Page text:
Help!! My Dog Hates Kids

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Thanks to K9 Aggression for the Photo

Thanks to K9 Aggression for the Photo

I have had the same question a lot lately, and when I have several people with the same question sometimes it is easiest to write a blog post so it can be explained and shared with others.

It seems like there are lots of dogs out there that hate kids, or at least are very intolerant of them.

Sometimes, I find myself feeling the same way as actual parenting is on the decline and wild children seem to be on the rise.

And, of course let me say up front that if your dog is aggressive or you are afraid he might bite or inflict serious pain on any child that it is crucial that you seek help from a veterinary behaviorist.   Since I cannot see the behavior I can’t get into a lot about aggression; since each dog is different.  A veterinary behaviorist can come to your house, see your dog and witness the intricacies of the behaviors and put you both on a program of behavior modification.

But I can help with some understanding and give you some ideas about keeping everyone as safe as possible.

Any Dog With Teeth Will Bite Under the Right Circumstances

First it is important to admit the problem.

My Fury and My Friend's Daughter. Even Though I Trust Her, I Know All Dogs Can Bite so I Watch Them Carefully

My Fury and My Friend’s Daughter. Even Though I Trust Her, I Know All Dogs Can Bite so I Watch Them Carefully

A lot of times I hear statements like “He growls at kids but he would never bite them” (for more on that article click here)

It is important to recognize that a growl, or a snarl, or a nip is a precursor to aggression.  These are warnings that the dog does not like whatever situation he is in, or what is going on around him.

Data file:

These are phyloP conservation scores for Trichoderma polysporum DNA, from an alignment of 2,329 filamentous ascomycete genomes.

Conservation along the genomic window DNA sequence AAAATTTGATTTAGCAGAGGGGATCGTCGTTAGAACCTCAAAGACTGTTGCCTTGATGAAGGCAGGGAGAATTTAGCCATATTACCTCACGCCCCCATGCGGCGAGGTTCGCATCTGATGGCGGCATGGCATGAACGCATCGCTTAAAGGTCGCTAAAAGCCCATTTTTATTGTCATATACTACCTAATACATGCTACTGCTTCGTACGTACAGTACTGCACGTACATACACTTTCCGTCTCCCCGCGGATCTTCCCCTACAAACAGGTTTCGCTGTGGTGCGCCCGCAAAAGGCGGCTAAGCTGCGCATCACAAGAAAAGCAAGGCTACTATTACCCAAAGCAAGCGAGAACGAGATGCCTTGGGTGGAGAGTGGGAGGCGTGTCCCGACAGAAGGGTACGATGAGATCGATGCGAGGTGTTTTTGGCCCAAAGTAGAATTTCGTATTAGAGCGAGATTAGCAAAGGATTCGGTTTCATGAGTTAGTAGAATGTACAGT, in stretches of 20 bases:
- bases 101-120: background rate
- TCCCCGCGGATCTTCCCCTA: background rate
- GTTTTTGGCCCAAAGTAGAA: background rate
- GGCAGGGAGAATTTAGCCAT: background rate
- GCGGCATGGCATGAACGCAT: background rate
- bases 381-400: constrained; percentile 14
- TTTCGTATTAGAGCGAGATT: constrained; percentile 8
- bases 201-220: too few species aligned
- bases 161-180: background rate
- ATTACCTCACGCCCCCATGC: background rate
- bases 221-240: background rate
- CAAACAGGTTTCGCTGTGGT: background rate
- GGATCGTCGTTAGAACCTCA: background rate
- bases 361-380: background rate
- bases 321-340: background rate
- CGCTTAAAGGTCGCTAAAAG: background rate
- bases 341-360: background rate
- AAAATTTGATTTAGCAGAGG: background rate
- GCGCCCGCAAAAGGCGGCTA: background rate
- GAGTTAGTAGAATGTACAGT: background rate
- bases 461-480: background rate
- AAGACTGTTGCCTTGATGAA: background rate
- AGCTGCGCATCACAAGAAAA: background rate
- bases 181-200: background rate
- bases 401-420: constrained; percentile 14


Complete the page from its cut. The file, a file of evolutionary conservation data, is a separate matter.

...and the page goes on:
His bite threshold is lowered when he gives these warnings.   And quite frankly sometimes a growl is a good thing, for more on understanding that and why; click here.

Don’t fool yourself into thinking your dog (who shows these signs) will never bite.  This only puts your dog at risk of losing his life, and another person or child at risk of being bitten or mauled.

Honestly, any dog that has teeth could or will bite under the right circumstances.

Understanding Why

Although I often try to understand why a dog shows a particular behavior, sometimes when you get down to it; it doesn’t matter.

Understanding why does not excuse the behavior (especially with aggression) so it is important not to make excuses. To see how you can work with your dog to control their impulsive behavior, click here.

However, I think some dogs do not understand children.

Children Don’t Look Like Small Adults

Kids Can Be Wild

Kids Can Be Wild

Kids don’t look like small adults to some dogs.

Children do not act like small adults either.  They run, they scream, they squeal, they stomp and jump and have all kinds of behaviors that most dogs consider appalling.